Have the Springboks truly closed the gap between themselves and the All Blacks?
The short answer is no.
The 25-24 scoreline at Newlands was indeed a huge improvement on the 57-0 humiliation in Albany last month. The flow of the game in the final 10 minutes — a timely try by All Blacks fullback Damian McKenzie and then a composed defensive finish — showed why New Zealand have no equal at present and why the Boks still have some way to go.
This was the Boks’ 11th defeat to the old enemy in 12 tests. The upshot is that the All Blacks have gone through another Rugby Championship unbeaten. Steve Hansen’s side should take plenty of momentum and confidence into the tour of Australia and Europe in the coming months.
The Boks claimed a bonus point for finishing within seven of the victors. The subsequent result in Mendoza — a resounding 37-20 win for the Wallabies over Argentina —– allowed Australia to pip SA in the final Rugby Championship standings. For all their talk of striking out in a bold new direction, Allister Coetzee’s team have finished the southern hemisphere’s premier tournament in third place for the second successive year.
A lot can be read into the way the Boks played at Newlands, though. The team that looked to up the tempo and to offload at every opportunity, the team that was punished for its high-risk/high-reward approach in the preceding defeat to New Zealand and in the two draws against Australia, was nowhere to be seen. The Bok side that fronted up at Newlands sought to take the fight to the All Blacks at close quarters.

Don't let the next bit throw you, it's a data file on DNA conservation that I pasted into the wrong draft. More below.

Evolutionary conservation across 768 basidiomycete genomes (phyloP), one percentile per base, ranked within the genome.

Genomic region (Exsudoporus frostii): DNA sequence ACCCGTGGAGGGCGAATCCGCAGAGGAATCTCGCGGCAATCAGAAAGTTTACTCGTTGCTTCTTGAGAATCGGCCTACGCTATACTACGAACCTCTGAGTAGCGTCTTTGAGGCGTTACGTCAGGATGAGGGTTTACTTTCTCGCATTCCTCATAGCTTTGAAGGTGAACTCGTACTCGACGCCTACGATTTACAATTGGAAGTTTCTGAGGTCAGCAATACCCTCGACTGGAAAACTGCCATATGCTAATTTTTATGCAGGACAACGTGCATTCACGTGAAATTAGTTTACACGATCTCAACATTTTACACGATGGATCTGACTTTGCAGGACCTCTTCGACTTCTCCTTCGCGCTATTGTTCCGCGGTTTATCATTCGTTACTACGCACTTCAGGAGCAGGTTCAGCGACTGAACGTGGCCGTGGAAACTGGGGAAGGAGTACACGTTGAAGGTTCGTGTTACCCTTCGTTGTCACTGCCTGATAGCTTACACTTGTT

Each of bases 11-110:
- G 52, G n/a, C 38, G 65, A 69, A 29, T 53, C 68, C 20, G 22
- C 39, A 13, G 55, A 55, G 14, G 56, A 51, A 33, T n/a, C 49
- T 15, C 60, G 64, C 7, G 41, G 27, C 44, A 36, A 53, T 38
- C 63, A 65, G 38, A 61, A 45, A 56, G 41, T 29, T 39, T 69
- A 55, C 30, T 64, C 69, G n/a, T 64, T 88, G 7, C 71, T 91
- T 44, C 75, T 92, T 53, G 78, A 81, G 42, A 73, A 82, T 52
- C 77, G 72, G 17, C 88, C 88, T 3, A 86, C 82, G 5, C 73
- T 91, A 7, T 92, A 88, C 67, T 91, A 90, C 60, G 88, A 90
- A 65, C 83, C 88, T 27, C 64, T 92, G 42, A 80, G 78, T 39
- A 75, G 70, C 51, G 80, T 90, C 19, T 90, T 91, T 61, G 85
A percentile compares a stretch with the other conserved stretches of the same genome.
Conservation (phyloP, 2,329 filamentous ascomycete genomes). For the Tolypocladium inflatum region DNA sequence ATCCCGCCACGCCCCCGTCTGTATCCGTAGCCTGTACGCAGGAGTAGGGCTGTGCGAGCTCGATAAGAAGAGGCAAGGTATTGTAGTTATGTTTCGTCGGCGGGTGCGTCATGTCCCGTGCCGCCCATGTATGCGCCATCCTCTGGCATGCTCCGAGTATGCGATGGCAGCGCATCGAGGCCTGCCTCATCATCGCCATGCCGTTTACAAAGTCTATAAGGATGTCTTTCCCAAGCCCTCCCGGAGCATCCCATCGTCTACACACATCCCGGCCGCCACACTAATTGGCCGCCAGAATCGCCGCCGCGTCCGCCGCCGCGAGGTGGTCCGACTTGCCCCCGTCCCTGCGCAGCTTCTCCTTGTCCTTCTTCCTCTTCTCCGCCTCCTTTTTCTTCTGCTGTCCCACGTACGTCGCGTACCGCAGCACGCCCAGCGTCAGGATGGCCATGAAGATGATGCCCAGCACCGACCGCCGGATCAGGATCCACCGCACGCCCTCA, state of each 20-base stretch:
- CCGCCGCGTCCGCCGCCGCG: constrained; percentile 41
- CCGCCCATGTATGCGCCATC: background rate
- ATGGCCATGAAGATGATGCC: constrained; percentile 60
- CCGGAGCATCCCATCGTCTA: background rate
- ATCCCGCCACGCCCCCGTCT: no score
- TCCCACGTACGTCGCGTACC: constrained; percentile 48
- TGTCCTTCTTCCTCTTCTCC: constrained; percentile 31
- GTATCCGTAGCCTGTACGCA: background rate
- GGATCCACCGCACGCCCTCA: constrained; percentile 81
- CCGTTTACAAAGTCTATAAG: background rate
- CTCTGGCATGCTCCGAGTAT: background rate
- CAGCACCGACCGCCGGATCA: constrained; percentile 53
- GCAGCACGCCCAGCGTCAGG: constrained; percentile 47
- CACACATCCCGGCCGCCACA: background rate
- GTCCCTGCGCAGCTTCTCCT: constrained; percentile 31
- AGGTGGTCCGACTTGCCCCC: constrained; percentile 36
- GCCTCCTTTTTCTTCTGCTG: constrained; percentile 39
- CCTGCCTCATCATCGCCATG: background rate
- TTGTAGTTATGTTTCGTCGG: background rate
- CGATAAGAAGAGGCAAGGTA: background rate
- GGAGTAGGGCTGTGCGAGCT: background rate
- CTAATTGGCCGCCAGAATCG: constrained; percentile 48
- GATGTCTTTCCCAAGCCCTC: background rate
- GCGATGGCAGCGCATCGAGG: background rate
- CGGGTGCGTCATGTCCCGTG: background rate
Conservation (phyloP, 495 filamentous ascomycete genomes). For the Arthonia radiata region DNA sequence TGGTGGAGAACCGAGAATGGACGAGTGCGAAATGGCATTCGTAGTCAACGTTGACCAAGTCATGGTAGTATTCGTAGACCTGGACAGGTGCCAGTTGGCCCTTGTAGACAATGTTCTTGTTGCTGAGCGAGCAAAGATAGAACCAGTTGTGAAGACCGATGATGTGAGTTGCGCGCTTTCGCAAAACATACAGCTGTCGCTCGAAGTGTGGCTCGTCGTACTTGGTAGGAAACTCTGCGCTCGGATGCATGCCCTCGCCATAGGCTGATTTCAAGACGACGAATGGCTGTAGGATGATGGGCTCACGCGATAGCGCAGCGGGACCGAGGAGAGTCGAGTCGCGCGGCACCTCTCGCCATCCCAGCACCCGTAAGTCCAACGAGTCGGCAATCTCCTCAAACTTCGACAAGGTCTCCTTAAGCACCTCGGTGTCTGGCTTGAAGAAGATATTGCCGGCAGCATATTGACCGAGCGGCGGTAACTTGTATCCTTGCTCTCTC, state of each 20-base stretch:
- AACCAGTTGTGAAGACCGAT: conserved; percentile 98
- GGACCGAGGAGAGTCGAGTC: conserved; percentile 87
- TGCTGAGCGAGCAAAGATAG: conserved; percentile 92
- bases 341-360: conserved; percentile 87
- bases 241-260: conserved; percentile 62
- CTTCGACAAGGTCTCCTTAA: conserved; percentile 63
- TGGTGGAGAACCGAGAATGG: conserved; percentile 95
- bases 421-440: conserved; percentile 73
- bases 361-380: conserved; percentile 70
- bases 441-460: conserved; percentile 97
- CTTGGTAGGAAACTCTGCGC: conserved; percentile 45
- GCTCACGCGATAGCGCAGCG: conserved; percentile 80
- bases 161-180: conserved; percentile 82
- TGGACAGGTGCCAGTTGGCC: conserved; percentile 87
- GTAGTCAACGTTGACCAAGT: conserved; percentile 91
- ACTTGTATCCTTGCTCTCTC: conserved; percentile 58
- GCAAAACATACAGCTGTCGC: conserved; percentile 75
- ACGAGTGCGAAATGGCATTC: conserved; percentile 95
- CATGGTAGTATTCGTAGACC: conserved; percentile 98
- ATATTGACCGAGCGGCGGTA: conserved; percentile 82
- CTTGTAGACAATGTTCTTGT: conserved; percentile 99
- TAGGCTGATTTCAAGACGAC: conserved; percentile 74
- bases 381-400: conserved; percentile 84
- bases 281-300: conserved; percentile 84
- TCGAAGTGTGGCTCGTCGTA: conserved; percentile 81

Like so many successful Bok teams of the past, they sought to slow the All Blacks down.
Captain Eben Etzebeth was at his aggressive best. Malcolm Marx produced his most dominant physical performance to date. A sharper showing by the Bok backs, and indeed by the team as a unit on defence, may have witnessed a different ending to a familiar SA-New Zealand story.
What Coetzee and his charges would do well to remember is that the All Blacks travelled to SA with the Rugby Championship title already in the bag. Several of their first-choice players were unavailable due to serious injuries or other reasons. Star fullback Ben Smith has taken a sabbatical from test rugby and won’t be back until 2018.
The odds were against the All Blacks being at their clinical best in this dead-rubber fixture. That said, they still had the class and temperament to clinch the contest at the death and maintain their mental hold on the Boks, whom they will meet in the pool phase of the 2019 World Cup.
The All Blacks hammered the Boks by significant margins in the preceding three clashes. Prior to that, in the period between 2013 and 2015, they made a habit out of winning tight matches against the Boks via a superior physical and tactical showing in the final 20 minutes. In that sense, what we saw at Newlands was nothing new.
The Boks must persist with a more traditional approach on the four-test tour to Europe. Coetzee’s men have won 43% of matches since the start of 2016. Their win record has been slightly better (55%) in 2017 and they will be looking to improve on that when they tackle Ireland, France, Italy and Wales later this year.